Blended Learning: Frequently Asked Questions
Ashley Hall’s Blended Learning Model is carefully scaffolded to provide individualized instruction and encourage student agency. Students encounter academic concepts through small group direct instruction, independent work, collaborative assignments, and online tools. While Blended Learning is primarily intended for on-campus instruction, it is well-suited to adapt to distance learning when the situation requires that we offer remote classrooms.
What is Blended Learning?
There are many different definitions for Blended Learning, and there are similar terms that get mixed in. Ashley Hall’s Blended Learning Model is defined as our formal education program in which a student learns primarily in a supervised brick-and-mortar location away from home with some control over time, place, path, and/or pace. Activities include independent work, collaborative activities, small group instruction, and online learning. The modalities along each student’s learning path within a course or subject are connected to provide an integrated learning experience.
Blended Learning classrooms often feature rotations through stations, discussions, “playlists” with a choice of activities, small group work, and online lessons.
Why is Blended Learning so effective?
Blended Learning classrooms focus on mastery-based learning and individualized instruction. Students have a variety of activities designed to introduce, practice, master, and reflect on their learning. By offering choice and flexibility, students are supported if they need more practice or if they have mastered the concept and need to dive more deeply into application of concepts. There is no one-size-fits-all approach, and learners are encouraged to develop independence and confidence in their lessons. Blended Learning classrooms are student-centered and use technology as tools for engaging in learning at their own pace.
How is Blended Learning different from distance learning?
Blended Learning is designed to be accomplished primarily in community and with face-to-face time with teachers and classmates. Distance learning occurs when students cannot be on campus and must learn primarily through online connections and web-based assignments. The flexible structure of Blended Learning activities and the use of technology to enhance instruction are highly adaptable to distance learning, however, and offer creative and engaging ways for students to interact with the material from a remote location.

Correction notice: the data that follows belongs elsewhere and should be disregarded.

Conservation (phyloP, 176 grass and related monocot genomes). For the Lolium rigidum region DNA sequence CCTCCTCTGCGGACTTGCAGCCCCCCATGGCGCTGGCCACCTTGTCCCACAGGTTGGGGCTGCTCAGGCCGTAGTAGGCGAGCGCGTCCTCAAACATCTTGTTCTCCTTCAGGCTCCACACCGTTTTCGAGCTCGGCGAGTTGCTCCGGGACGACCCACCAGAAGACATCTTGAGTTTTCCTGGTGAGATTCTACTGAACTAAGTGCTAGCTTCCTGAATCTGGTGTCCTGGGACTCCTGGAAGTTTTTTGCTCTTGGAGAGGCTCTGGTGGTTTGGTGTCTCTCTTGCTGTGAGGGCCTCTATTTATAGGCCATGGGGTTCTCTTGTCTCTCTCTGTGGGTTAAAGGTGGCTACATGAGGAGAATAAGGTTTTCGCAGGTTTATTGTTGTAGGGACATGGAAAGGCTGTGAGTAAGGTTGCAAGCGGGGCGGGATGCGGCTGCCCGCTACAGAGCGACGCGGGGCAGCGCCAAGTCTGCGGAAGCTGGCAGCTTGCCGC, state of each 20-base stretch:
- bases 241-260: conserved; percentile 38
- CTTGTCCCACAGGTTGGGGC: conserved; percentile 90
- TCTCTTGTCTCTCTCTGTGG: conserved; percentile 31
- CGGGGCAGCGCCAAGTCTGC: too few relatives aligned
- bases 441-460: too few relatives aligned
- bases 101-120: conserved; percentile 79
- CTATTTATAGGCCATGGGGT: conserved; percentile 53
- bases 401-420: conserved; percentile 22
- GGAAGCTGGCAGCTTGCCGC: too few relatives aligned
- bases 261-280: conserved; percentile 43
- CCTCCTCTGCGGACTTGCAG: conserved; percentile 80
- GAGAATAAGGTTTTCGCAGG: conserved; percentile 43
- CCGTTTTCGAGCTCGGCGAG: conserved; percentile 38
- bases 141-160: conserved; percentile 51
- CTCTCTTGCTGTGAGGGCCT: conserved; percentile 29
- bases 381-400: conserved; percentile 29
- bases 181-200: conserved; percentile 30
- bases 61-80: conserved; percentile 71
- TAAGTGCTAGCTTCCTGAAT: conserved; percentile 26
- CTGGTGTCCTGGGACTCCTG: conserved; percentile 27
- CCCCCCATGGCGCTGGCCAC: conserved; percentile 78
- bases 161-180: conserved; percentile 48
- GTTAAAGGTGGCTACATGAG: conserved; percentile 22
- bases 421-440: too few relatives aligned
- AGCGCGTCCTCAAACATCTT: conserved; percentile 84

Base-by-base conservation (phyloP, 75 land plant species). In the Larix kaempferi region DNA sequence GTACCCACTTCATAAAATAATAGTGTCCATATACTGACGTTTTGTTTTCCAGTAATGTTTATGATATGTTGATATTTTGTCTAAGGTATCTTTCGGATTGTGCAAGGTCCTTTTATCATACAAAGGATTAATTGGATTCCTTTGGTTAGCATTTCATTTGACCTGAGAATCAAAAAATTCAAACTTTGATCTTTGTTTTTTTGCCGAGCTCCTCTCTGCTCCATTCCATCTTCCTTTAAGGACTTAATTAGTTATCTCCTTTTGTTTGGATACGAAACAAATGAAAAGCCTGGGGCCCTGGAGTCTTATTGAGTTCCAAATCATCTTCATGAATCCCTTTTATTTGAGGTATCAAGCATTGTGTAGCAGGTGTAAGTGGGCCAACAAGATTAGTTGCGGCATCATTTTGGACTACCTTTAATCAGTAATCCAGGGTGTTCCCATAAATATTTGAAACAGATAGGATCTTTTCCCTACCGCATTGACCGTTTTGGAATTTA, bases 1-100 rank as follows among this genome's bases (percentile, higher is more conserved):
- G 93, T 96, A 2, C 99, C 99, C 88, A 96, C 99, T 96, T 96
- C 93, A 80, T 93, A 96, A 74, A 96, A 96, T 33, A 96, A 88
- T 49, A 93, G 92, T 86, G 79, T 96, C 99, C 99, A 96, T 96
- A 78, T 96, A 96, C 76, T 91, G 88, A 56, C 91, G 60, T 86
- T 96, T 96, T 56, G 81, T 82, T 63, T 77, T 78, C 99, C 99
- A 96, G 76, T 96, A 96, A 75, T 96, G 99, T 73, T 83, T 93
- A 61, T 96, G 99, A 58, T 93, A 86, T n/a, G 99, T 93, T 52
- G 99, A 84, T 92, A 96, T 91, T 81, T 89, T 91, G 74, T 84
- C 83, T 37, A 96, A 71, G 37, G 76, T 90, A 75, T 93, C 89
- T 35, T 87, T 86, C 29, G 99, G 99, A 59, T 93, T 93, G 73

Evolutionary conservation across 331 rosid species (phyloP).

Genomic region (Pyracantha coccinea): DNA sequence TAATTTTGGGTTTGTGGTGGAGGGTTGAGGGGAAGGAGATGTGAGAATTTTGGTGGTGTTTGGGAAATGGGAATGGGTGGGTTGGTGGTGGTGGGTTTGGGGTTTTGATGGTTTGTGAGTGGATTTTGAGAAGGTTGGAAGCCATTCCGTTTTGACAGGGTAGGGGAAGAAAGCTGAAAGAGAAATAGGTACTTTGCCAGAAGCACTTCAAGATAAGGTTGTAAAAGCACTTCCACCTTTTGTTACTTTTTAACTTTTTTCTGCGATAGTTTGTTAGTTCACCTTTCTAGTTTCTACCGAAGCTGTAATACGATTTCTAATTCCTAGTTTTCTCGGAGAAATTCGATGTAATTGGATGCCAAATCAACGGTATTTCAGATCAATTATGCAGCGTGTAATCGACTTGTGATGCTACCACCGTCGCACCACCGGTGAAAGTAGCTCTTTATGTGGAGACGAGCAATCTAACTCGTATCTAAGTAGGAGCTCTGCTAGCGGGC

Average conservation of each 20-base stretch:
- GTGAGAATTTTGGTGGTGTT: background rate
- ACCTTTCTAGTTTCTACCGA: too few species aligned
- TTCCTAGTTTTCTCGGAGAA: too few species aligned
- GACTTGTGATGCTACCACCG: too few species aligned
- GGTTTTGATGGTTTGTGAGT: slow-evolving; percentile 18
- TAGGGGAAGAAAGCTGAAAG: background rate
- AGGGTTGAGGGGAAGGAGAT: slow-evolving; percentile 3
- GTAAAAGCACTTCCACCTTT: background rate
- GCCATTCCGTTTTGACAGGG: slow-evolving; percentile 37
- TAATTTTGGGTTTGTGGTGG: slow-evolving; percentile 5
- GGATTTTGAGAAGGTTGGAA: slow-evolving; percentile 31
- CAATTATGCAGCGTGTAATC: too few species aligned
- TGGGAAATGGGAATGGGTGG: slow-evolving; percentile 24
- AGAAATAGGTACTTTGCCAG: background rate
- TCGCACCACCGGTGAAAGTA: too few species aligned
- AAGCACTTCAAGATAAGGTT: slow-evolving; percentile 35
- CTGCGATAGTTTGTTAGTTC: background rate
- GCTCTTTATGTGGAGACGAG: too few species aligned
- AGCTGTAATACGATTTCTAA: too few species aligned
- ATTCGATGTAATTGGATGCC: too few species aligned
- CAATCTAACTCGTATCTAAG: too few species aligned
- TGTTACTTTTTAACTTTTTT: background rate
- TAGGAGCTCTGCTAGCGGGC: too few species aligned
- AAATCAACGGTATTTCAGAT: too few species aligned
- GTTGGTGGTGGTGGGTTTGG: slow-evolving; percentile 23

How does Blended Learning work for students who require accommodations or who move more quickly or more deliberately than the majority of their peers?
Blended Learning lessons feature required components for mastery, but they also include skills and content students should learn and components that students can aspire to as they engage deeper in their learning. All students need to master the required elements, and if they are ready to move forward, they can work on the lesson extensions to gain a deeper understanding. Accommodations for extra time and practice are inherent in the process, and since teachers are not lecturing or leading whole class activities, they have more time to work individually with students who need extra attention for mastery of a particular concept.
What are the benefits of a Blended Learning Model?
By focusing on enhancing student voice and choice, Blended Learning classrooms support student independence and agency; encourage personal responsibility and time management; offer greater academic support and opportunities for challenging activities; and create a more engaging classroom environment.
How are Ashley Hall teachers trained in the Blended Learning Model?
It takes time for educators to develop the skills and master tools to effectively run Blended Learning classrooms. Our innovator cohorts have been working on Blended Learning strategies over the past two years, and many of our faculty have already embraced this methodology. Those with more practice are working as mentors and ambassadors across divisions. Our June faculty professional development featured demonstrations of a Blended Learning lesson.
In addition, we are partnering with the OESIS Network (Online Education Strategies for Independent Schools), an independent school network devoted to innovation, to offer their learning pathways to faculty who wish to collaborate within the larger independent school community. The most important components of the Blended Learning Model are creating opportunities for students to engage in the critical content using multiple modalities and to provide frequent assessments to gauge how well students are progressing through the content. Technology is a tool, not the focus.